Raya is the newest Disney princess recently released this month. Raya is the first Disney Princess that has no love interest or a male partner as a sidekick. In the movie, Raya, and a female dragon are the main characters who work together to save the people. Raya does not fit the stereotypical Disney princess look or the gender performativity of a woman. Raya could be seen as following the “Dragon Lady” stereotype because she is Asian, seen as a threat to the other tribes. However, there is no white male lead acting as the villain. Raya does embody the qualities attributed to women by being emotional because of the loss of her father and does tend to talk a lot, but more is just vocal. However, I believe she is the farthest Disney has come so far exiting the emphasized femininity stereotype because she is of Asian descent, has more of a masculine look being muscular, fit, and knows how to fight. Raya has no assistance or savings from a man other than her friends.


The Disney Corporation has been alive for almost 100 years, and as with the times, change has come as well. The princess stereotype may have started off focusing on emphasized femininity but gradually has been altering the storyline and looks of the female leads to reject that trope and show a princess does not have to look or act a specific way to deserve that title. The relationship between a male figure has been dwindling as well. The storylines have shifted to the princess and her character growth journey instead of the end goal being a happily ever after relationship. More recent princesses like Moana and Raya have opened a new door for Disney Princesses, shifting the way people may think about Princesses and how they should be portrayed. Disney has changed its stories to align with present day society. In the past 10 years we have met a new generation of princesses that have broken the past mythical gender roles and have stepped into a new era of individualism.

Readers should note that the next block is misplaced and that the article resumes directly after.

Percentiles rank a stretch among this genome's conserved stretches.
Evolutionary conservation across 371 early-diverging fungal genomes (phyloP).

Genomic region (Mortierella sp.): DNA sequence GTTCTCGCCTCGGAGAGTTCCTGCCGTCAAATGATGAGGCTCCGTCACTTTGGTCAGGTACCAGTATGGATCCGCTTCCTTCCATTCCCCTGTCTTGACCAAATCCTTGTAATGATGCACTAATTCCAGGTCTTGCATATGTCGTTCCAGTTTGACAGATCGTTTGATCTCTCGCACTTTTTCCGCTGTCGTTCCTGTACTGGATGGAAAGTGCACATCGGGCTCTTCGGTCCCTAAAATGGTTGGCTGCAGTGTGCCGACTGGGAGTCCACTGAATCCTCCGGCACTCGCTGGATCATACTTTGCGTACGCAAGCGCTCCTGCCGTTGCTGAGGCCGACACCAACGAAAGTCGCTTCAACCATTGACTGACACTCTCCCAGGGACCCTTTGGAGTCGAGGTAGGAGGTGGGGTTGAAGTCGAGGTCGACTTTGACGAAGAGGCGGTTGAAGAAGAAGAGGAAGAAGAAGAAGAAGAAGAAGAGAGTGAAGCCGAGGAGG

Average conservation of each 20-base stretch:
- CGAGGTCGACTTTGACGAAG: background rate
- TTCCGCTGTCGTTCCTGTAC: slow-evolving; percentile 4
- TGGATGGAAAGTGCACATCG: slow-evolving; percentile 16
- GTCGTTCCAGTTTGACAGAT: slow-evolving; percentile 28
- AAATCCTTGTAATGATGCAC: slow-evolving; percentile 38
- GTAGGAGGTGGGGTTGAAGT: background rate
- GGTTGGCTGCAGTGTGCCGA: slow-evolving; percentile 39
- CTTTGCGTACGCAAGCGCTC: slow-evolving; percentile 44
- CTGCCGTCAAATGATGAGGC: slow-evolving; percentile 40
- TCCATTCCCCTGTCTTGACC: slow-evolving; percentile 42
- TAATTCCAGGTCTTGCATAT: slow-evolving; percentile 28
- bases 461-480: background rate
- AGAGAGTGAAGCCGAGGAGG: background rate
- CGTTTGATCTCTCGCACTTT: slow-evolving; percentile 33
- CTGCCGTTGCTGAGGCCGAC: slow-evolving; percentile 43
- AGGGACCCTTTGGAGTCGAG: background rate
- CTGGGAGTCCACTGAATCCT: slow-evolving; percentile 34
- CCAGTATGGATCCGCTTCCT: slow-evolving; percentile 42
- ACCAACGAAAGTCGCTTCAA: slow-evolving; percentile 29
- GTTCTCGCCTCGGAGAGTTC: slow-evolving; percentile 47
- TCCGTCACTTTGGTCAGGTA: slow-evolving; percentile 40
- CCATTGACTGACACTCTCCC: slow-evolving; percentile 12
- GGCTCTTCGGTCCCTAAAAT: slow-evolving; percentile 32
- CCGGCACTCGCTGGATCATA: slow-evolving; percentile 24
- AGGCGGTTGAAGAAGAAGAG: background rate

Work Cited

Barber, M. (2015). Disney’s Female Gender Roles: The Change of Modern Culture, 12-13. http://scholars.indstate.edu/bitstream/handle/10484/12132/Barber_McKenzie_2015_HT.pdf?sequence=1&isAllowed=y

Kelly, C. R. (2012). Feminine Purity and Masculine Revenge-Seeking InTaken(2008). Feminist Media Studies, 14(3), 403–418. https://doi.org/10.1080/14680777.2012.740062

Lorde, A. (1980). Age, Race, Class and Sex: Women Redefining Difference. https://www.colorado.edu/odece/sites/default/files/attached-files/rba09-sb4converted_8.pdf

Skretting, K. (1997). Laura Mulvey: Visual Pleasure and Narrative Cinema. Norsk Medietidsskrift, 4(02), 124–126. https://doi.org/10.18261/issn0805-9535-1997-02-10

REILLY, C. (2016). CHAPTER FOUR: An Encouraging Evolution Among the Disney Princesses? A Critical Feminist Analysis. Counterpoints, 477, 51-63. http://www.jstor.org/stable/45157186

Zarranz, L. G. (2007). Diswomen strike back? The evolution of Disney’s Femmes in the 1990s. https://www.researchgate.net/publication/26682270_Diswomen_strike_back_The_evolution_of_Disney’s_Femmes_in_the_1990s

Leave a Reply

Fill in your details below or click an icon to log in:

WordPress.com Logo

You are commenting using your WordPress.com account. Log Out /  Change )

Twitter picture

You are commenting using your Twitter account. Log Out /  Change )

Facebook photo

You are commenting using your Facebook account. Log Out /  Change )

Connecting to %s